First introduced in Congress in 1997, and several times since, the Paycheck Fairness Act is again under consideration by Congress (S. 270/H.R. 7).

If enacted, the bill would attempt to close the gender pay gap by:

  • Implementing a wage history ban
    • With limited exceptions, employers would be prohibited from requesting or relying on the wage

On January 17, 2019, Colorado Senate Democrats introduced the “Equal Pay for Equal Work Act” (SB 19-085) to prohibit a wage differential based on an employee’s sex. The bill also contains a salary history ban and pay transparency requirements. If passed, this would be among the most aggressive equal pay laws in the

One week after taking office, Michigan Governor Gretchen Whitmer signed a directive that prohibits state departments and agencies from asking about current or previous salaries until after extending a conditional offer of employment with proposed salary. Executive Directive No. 2019-10, intended to ensure equal pay for equal work among state employees, went into effect

Joining New York City, Albany County, and Westchester County, Suffolk County has become the latest jurisdiction in New York to pass a bill that prevents employers from inquiring into the salary and benefits history of job applicants.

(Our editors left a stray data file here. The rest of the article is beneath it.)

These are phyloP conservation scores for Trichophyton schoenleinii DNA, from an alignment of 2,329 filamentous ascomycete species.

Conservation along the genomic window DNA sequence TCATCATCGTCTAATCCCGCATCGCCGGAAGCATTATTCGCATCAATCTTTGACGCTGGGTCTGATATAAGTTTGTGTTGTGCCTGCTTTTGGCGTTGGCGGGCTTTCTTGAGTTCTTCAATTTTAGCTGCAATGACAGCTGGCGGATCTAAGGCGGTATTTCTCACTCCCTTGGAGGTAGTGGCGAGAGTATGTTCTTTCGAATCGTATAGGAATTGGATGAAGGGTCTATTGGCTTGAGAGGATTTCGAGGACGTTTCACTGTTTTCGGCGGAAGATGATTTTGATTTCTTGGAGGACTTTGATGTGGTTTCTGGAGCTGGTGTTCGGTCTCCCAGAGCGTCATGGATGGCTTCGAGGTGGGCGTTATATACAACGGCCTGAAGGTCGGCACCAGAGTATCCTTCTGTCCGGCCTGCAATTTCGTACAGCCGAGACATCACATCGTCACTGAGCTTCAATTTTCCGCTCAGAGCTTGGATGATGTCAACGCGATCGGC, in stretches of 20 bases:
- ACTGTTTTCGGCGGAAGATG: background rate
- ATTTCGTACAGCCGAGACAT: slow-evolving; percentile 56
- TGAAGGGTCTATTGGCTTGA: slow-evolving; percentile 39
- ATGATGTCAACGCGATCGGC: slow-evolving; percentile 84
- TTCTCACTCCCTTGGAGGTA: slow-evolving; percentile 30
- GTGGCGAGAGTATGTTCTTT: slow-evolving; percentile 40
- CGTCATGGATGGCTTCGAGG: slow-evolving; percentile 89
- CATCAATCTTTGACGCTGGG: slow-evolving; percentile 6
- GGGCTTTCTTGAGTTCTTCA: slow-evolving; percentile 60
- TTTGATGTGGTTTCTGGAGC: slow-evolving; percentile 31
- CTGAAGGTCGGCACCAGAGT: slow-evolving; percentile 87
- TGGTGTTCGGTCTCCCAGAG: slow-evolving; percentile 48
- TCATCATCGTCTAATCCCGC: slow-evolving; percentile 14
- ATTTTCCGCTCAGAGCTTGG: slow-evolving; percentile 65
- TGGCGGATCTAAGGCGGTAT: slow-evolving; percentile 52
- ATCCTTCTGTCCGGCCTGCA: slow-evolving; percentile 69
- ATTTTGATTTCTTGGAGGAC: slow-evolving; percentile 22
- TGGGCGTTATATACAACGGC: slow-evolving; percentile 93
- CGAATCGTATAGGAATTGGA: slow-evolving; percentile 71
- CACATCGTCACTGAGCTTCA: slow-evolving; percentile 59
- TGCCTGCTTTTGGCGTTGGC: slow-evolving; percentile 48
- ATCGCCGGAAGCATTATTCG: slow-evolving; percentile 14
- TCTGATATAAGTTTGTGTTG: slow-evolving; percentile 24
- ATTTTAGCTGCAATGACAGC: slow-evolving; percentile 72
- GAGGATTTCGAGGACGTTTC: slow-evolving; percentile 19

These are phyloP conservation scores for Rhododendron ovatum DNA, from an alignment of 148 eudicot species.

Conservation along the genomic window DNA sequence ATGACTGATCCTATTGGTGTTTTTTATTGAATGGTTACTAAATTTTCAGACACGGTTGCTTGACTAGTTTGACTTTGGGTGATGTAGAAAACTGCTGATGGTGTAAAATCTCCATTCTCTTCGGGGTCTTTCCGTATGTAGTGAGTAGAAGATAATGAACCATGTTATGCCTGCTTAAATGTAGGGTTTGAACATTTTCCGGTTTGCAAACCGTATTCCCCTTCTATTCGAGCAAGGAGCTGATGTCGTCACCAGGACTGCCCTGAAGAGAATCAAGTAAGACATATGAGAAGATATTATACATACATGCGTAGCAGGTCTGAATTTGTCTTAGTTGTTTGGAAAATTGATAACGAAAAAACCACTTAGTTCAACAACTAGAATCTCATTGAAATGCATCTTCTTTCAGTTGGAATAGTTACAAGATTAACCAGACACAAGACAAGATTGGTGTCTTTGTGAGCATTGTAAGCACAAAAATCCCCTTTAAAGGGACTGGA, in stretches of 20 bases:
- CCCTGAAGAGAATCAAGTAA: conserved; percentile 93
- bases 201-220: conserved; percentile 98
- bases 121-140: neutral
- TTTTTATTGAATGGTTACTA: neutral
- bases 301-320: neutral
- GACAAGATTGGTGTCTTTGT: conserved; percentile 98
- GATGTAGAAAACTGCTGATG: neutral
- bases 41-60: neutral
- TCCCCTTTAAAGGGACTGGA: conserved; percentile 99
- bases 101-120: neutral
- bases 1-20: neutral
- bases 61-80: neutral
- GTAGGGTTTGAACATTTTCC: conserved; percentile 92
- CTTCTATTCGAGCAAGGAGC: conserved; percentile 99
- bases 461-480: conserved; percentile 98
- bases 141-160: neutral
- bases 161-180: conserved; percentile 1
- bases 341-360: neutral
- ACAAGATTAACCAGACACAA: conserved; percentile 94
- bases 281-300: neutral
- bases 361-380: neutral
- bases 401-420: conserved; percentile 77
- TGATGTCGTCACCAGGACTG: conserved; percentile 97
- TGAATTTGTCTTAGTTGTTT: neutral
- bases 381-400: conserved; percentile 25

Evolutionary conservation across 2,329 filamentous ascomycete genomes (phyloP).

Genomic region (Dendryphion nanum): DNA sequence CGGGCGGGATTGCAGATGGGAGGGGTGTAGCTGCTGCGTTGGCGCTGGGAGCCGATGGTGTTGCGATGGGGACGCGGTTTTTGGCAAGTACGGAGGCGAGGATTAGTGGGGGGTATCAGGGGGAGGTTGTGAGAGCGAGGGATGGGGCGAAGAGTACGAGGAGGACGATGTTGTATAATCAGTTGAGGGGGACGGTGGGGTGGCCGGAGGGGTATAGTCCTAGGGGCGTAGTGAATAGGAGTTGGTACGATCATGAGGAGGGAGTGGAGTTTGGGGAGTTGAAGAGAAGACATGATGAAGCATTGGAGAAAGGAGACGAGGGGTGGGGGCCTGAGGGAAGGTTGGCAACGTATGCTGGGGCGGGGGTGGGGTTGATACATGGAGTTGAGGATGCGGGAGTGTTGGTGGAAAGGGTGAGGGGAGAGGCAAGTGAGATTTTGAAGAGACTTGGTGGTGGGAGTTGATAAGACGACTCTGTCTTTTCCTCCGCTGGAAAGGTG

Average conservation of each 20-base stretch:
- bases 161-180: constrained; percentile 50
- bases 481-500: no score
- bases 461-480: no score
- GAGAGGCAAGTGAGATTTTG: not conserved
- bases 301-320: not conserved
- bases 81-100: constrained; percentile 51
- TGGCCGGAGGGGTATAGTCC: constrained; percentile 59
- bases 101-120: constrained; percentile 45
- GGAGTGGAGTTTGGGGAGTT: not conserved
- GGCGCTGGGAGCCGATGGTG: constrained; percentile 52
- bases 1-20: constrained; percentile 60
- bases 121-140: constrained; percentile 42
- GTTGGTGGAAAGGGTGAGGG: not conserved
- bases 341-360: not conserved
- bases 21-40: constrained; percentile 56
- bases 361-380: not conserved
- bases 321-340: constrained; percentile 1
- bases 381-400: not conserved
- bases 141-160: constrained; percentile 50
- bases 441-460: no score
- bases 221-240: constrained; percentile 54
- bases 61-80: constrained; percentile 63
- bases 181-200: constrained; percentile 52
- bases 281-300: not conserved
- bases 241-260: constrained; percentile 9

Designed to establish pay equality and to “break the cycle of wage discrimination,” the Restricting Information on Salaries

Illinois is not yet on the salary history ban wagon. For the second time since 2017, Illinois Governor Bruce Rauner vetoed a law that would prohibit employers from seeking salary history information from prospective employees, among other fair pay provisions.

House Bill 4163 closely resembles the bill the Governor vetoed in 2017, House Bill 2462

California has enacted new legislation aimed at clarifying its law banning an employer from inquiring about a job applicant’s salary history information.

Assembly Bill 168 (codified as Labor Code Section 432.3) prohibits employers from seeking salary history of applicants for employment. Designed to eradicate the wage gap, AB 168 also requires employers to provide applicants

San Francisco’s “Parity in Pay Ordinance,” prohibiting employers from inquiring about a job applicant’s salary history, took effect on July 1, 2018. This post discussed significant provisions of the ordinance as well as key considerations for employers to ensure compliance with the new regulation.

The San Francisco measure follows several states’ and cities’ enactment of